It’s that time of year again as festival and awards season concurrently kick-off with what is essentially one of the largest international film festivals on the globe, the Toronto International Film Festival (or TIFF), this year celebrating its 39th year as one of the festivals where some of the noteworthy awards films will premiere.
Everything from Kathryn Bigelow’s The Hurt Locker to Paul Haggis’ Crash to The King’s Speech and Silver Linings Playbook and others have had their debuts in Toronto in early September before going on to Oscar gold. Sure, some of them played a couple of days before at the Telluride Film Festival, but that’s as much or more for industry people than regular moviegoers at this point. We shouldn’t forget that many of the Toronto People’s Choice Award winners went on to fare just as well among Academy voters, movies like last year’s winner 12 Years a Slave.
The biggest hurdle with going to TIFF is that there are often so many movies one will want to see that choices have to be made and it’s impossible to see them all. This year, there are over 80 movies playing at TIFF that I want to see and only about a third (or less) of those already have distribution and release dates in place. As in past years, there will be a number of movies I only discover or find out about while at the festival.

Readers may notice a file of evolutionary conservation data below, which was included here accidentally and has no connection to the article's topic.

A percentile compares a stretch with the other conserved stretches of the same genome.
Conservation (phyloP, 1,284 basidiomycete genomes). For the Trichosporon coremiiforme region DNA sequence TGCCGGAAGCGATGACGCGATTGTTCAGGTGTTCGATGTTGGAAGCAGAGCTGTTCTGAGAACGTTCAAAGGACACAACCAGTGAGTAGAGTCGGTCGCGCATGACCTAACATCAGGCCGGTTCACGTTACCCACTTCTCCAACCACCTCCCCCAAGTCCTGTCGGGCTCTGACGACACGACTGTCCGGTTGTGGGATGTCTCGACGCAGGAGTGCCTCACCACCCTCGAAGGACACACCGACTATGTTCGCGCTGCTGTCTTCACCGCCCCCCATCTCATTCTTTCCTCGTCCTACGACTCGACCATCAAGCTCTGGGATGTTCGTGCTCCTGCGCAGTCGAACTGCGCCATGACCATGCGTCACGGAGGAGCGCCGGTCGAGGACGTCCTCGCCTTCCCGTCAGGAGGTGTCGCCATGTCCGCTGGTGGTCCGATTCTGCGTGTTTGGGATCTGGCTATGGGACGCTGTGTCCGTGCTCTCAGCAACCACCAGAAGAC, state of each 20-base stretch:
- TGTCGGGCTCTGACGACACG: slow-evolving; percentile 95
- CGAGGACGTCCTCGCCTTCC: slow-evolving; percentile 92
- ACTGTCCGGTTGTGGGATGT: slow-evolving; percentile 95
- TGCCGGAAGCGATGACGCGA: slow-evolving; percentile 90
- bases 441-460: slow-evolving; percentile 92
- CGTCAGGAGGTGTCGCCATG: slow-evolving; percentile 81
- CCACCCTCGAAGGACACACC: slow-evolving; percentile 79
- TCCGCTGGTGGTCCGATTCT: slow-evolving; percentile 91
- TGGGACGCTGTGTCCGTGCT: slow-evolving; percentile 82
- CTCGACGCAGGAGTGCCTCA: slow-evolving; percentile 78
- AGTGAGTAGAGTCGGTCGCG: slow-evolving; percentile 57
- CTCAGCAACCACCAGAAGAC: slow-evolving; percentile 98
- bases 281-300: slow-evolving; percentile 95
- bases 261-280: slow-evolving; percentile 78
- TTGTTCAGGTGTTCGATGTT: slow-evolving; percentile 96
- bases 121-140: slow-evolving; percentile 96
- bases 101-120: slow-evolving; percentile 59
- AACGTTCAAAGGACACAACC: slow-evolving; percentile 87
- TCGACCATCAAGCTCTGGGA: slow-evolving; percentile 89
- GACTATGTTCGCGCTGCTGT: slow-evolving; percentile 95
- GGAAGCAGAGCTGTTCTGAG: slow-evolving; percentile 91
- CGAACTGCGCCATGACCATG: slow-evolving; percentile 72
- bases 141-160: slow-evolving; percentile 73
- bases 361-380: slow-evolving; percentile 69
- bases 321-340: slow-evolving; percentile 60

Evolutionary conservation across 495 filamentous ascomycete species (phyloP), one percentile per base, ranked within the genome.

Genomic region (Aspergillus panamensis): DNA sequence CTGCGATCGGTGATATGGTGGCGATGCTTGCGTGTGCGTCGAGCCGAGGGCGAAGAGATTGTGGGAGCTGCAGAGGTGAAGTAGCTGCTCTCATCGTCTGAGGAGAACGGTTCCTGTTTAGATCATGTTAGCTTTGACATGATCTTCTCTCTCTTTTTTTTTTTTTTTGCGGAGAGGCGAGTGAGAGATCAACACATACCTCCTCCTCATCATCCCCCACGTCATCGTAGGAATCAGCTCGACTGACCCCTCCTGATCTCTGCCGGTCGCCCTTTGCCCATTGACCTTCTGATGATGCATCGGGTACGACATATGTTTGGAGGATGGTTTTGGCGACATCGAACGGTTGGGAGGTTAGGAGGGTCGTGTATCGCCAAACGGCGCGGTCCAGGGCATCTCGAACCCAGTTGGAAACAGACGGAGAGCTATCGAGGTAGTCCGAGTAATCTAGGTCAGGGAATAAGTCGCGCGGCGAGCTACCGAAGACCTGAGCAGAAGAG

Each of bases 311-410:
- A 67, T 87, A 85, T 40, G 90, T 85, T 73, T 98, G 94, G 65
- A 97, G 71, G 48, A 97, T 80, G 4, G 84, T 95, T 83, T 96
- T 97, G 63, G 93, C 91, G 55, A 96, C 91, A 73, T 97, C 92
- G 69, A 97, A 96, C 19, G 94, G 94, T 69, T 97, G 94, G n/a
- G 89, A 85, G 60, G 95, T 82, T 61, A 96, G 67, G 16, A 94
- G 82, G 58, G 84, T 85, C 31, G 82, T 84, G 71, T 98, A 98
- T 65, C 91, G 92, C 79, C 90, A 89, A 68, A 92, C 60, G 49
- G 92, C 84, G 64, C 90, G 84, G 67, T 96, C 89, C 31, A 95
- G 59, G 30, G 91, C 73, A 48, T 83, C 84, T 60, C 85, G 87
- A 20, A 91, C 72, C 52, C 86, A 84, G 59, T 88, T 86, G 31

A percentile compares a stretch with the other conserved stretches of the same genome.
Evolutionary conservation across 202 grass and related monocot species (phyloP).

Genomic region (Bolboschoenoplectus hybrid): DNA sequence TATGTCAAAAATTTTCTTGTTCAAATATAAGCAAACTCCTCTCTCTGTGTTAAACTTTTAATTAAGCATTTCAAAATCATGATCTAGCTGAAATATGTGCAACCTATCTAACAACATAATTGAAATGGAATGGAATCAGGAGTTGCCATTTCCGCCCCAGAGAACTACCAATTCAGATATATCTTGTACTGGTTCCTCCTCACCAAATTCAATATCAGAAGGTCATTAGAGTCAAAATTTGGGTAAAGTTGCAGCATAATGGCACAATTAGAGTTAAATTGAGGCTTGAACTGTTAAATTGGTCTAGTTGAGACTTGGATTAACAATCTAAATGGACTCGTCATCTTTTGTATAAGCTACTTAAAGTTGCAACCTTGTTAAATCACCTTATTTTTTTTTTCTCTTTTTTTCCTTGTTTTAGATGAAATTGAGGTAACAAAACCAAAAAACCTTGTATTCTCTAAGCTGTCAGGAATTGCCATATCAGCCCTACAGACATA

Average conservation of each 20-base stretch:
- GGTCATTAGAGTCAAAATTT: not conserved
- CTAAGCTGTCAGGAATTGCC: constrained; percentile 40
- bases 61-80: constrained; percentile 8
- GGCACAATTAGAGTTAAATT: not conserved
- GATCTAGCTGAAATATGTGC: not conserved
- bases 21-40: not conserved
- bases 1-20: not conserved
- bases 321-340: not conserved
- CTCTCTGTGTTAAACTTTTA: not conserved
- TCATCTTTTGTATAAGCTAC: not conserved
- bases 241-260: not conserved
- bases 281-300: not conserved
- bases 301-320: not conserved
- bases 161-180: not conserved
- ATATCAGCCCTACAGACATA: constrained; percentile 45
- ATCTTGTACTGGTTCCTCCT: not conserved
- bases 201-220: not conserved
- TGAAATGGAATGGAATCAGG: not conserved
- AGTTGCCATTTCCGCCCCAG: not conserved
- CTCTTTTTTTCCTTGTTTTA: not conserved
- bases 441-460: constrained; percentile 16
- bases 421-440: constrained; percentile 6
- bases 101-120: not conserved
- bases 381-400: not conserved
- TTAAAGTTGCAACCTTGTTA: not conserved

At least with the Film Society of Lincoln Center’s New York Film Festival, taking place just after Toronto, it’s sometimes easier to catch the movies running the September festival gauntlet when back home and see something else while at Toronto, though it’s this constantly aggravating decision-making process that makes attending TIFF so bittersweet.
That may sound like a weird problem to kvetch about, but so many publicists contact me about their movies, and for every movie they want me to see or do interviews for, there are already five movies I know I want or have to see that I’ll never get a chance to.
I’ll be perfectly honest that I have picked a number of movies that already have distribution in place and will be released in theaters before year’s end, and I also omitted some of the movies that have had their premieres at other festivals, such as Sundance, Berlin and Cannes, to focus more on movies that are more or less debuting at TIFF (although some might notice that a few have also played Telluride and Venice in the past week). I’ve also had to focus more on non-docs and less on smaller foreign films than I may have otherwise, because there are so many higher profile movies that are worth catching at TIFF.
Lastly, because there are so many movies worth seeing at this year’s TIFF, I’m going to split our usual preview into two parts this year. You can learn more about some of the TIFF offerings worth seeing in the gallery below.
(Note: Some of the movies have more than just the one production still, denoted by the movie titles with an asterisk, which you can click on to see more pictures.)
Look for Part 2 of our TIFF ’14 preview tomorrow!